I like the sound of Kingsley. I mentally associate it with a British accent every time, though.
I think Kingsley is horrible and silly. It also reminds me of Pugsley. I’d rather just King. I do like Rex.
Yeah, I think title names are awkward. But I don’t even like the Deacons, Bishops or other names like that, so it goes beyond regal names. I did teach a Mister once, and that was weird. (He was inner-city, and his mom insisted that this way he’d always be called Mister – I guess if you’re used to a lack of respect, then it’s a way of imparting that?)
Also, reminds me of Jermajesty Jackson. I mean, seriously. Come on.
…That comment was one big grammatical failure. Very, very tired.
I went to school with an unpleasant Kingsley, so I never liked the name. He was a very large boy, actually, and his name was a source of teasing.
Having learned that it its a Harry Potter name I like it less. I’m a literature snob and those poorly written works make me weep.
I’m with Photoquilty – something feels wrong about names that are also titles in your own language… while Kingsley isn’t nearly as awkward as Duke, Prince, or King, it still has that ring to it. And yes, it also makes me think of furry babies (dogs/cats) when I hear aristocratic/royal/titular names.
Love it! When I volunteered at the pound there was an adorable male kitten named Kingsley that I wanted to adopt but I couldn’t since I already have so many kitties 😀 It reminds me of Kingsley from The ‘Blue Bloods’ novels about the vampires.
I can’t believe no one else mentioned Ben Kingsley! [Indian-British actor, born Krishna Pandit Bhanji.] He’s fantastic, and definitely the first to come to mind when I hear the name Kingsley.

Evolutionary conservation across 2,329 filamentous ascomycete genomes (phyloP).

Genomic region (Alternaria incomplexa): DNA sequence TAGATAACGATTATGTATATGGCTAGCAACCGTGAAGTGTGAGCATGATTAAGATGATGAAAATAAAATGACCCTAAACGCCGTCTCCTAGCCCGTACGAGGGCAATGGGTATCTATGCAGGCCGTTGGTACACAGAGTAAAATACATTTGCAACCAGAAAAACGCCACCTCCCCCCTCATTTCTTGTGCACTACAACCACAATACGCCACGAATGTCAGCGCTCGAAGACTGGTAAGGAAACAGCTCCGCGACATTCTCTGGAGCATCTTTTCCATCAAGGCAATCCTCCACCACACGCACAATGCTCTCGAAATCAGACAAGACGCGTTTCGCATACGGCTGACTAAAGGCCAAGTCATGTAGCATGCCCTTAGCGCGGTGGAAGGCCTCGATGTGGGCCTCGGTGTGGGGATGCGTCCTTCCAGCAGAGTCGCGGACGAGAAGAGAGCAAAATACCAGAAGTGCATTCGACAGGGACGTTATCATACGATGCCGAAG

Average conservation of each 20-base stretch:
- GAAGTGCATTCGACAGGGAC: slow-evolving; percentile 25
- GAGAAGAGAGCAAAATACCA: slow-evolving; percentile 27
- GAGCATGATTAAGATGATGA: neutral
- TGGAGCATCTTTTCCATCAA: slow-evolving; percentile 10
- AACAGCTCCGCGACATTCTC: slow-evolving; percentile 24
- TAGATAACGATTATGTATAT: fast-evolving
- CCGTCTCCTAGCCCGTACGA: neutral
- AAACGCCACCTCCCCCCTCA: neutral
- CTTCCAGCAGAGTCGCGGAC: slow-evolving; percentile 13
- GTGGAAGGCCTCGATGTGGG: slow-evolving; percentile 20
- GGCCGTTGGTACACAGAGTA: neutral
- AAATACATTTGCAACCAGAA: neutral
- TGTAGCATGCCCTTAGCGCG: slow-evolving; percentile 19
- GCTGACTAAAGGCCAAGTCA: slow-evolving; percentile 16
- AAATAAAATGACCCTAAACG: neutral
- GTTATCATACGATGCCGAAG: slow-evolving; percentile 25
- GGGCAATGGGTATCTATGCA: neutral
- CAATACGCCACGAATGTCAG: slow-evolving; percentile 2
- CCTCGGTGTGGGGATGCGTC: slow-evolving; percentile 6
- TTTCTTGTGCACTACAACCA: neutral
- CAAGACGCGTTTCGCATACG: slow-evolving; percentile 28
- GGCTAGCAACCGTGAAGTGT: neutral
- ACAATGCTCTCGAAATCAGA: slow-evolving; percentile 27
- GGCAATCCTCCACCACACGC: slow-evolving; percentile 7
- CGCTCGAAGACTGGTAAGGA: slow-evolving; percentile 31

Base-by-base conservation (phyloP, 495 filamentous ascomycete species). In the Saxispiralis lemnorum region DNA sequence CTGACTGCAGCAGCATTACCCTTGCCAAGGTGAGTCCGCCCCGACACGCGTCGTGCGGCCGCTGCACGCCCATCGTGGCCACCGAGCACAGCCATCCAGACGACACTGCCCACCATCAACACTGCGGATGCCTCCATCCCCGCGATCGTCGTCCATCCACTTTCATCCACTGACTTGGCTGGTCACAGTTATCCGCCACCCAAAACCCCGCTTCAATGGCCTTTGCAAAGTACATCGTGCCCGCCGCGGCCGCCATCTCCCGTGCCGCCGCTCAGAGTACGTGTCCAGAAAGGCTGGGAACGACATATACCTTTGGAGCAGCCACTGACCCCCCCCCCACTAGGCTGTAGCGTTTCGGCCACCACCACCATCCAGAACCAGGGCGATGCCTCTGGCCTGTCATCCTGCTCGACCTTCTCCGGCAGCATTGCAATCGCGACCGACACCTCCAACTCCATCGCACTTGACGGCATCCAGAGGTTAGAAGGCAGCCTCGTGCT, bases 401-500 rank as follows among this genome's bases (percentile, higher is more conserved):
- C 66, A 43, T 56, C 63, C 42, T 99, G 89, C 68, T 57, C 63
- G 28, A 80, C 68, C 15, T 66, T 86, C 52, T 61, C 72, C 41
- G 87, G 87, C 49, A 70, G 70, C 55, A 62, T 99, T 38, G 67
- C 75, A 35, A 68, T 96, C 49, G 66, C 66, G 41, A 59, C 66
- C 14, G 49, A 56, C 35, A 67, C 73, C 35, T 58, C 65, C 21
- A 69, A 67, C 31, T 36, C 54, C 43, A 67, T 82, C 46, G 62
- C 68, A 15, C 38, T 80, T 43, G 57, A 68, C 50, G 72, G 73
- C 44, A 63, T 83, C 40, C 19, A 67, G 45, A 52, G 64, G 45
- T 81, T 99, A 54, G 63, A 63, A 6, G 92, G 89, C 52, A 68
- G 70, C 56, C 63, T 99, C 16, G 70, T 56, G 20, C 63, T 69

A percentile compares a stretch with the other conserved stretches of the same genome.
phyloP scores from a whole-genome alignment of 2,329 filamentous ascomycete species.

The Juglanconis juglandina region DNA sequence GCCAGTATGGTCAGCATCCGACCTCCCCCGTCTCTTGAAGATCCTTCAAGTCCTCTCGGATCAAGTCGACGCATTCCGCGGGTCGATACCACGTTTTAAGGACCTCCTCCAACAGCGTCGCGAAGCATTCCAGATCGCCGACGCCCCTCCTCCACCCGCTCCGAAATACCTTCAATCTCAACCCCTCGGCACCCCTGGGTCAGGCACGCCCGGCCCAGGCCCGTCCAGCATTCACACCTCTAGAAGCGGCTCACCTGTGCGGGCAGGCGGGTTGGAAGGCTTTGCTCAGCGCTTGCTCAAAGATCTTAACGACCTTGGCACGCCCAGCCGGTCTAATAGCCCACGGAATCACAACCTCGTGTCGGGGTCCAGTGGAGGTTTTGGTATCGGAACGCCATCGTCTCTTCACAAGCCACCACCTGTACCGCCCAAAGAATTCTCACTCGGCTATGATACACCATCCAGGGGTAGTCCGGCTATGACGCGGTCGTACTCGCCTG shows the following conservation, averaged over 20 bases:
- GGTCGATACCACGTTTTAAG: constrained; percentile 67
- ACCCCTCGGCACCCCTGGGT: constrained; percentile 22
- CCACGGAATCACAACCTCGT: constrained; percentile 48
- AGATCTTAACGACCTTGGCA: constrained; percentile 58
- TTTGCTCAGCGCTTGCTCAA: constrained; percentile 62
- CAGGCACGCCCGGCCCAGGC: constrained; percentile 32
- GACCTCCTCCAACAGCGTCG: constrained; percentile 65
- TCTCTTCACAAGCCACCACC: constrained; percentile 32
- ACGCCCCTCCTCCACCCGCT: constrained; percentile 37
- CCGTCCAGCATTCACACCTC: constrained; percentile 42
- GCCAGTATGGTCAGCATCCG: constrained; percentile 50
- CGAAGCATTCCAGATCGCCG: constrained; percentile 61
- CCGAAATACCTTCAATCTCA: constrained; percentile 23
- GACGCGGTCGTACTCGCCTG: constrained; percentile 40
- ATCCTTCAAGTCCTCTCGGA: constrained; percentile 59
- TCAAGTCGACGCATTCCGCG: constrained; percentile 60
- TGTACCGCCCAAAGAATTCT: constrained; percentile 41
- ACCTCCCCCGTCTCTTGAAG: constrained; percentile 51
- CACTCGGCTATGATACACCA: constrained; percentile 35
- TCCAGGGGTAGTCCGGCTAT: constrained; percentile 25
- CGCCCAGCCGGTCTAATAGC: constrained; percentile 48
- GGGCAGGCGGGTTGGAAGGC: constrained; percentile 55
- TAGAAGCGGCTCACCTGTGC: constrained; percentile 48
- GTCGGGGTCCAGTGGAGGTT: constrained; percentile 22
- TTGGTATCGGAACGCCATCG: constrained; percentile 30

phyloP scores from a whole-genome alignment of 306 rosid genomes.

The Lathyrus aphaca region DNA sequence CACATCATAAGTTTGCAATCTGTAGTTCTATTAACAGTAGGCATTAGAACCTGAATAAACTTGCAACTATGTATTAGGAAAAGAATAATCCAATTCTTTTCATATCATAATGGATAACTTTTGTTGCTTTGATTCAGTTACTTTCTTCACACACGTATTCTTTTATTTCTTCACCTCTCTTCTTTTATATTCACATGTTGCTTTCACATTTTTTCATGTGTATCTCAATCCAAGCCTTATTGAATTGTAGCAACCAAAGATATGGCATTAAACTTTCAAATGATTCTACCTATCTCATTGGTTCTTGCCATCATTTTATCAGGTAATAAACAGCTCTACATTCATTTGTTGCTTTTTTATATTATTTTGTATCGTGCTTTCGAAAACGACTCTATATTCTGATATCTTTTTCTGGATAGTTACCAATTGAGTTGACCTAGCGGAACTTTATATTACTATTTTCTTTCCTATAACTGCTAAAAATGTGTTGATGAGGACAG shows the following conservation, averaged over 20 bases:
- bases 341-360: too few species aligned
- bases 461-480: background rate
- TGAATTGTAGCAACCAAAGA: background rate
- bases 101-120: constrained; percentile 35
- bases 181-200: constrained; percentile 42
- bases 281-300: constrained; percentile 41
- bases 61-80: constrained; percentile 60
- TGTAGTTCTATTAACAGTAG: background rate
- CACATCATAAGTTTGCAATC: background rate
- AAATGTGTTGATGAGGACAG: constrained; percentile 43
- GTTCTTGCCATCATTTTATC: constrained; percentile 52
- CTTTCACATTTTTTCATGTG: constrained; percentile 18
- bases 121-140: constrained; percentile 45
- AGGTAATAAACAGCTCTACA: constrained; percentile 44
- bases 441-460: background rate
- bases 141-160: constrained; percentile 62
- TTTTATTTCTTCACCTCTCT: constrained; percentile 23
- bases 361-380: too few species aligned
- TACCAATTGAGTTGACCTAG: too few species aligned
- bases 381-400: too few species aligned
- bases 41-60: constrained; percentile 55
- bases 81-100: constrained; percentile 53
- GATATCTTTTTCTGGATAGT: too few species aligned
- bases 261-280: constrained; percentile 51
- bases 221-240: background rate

OF COURSE! Thanks, Panya – he is fantastic, and adds a lovely bit of polish to the name. And he’s certainly as influential as the fictional wizard.
Charlotte Vera says
Kingsley was the name I gave the teddy bear I was given when I turned eleven! (Yes, I was given a teddy bear at age eleven. Why? Because it seemed like no one had given me one earlier and I felt a bit left out, so it went on my list of desired gifts.) I still really like the name, but it’s all stuffed-animal to me.
Hard to believe that King, Rex and Prince are in the top 1000; those are all dog names IMO.
Kingsley is a main thoroughfare (street) in northeast Dallas, so I wouldn’t use it for that reason. But I have no issue with hearing Kingsley on someone else, especially if it’s a family name.
Joy, I’ve seen that comment elsewhere, too – I do think of Rex as the perfect name for a pup, but there was Rex Harrison. I lived near a Kingsley in Pittsburgh – I think it used to be a neighborhood designation, but the only thing I can remember distinctly was a community center. Not a bad or a good association, just a definite place name.
Of course, there are folks who give their dogs human names: Charlie, Sam, Max, Riley, Lucy, Molly, Sadie, etc.
Not me; my dog is Sugar, and the cats are Pepper and Honey.
I like it better than Kingston, but there is something so silly-sounding about giving a child a name with King in it (or queen, princess, prince, etc.) – in English. I don’t mind names like Regina, Sarah (I think she means princess), well established names that translate well. But that’s just me.
It does always strike me that if you name your kid King, and he turns out to be particularly defiant, it must make for some funny sentences. “Go to your room, King!” does seem, well … off. Then again, my daughter is in danger of thinking her name is “Cliono,” pronounced cleeeeeeOOOHnoooo, so maybe it doesn’t sound any more sensible no matter what you call your child.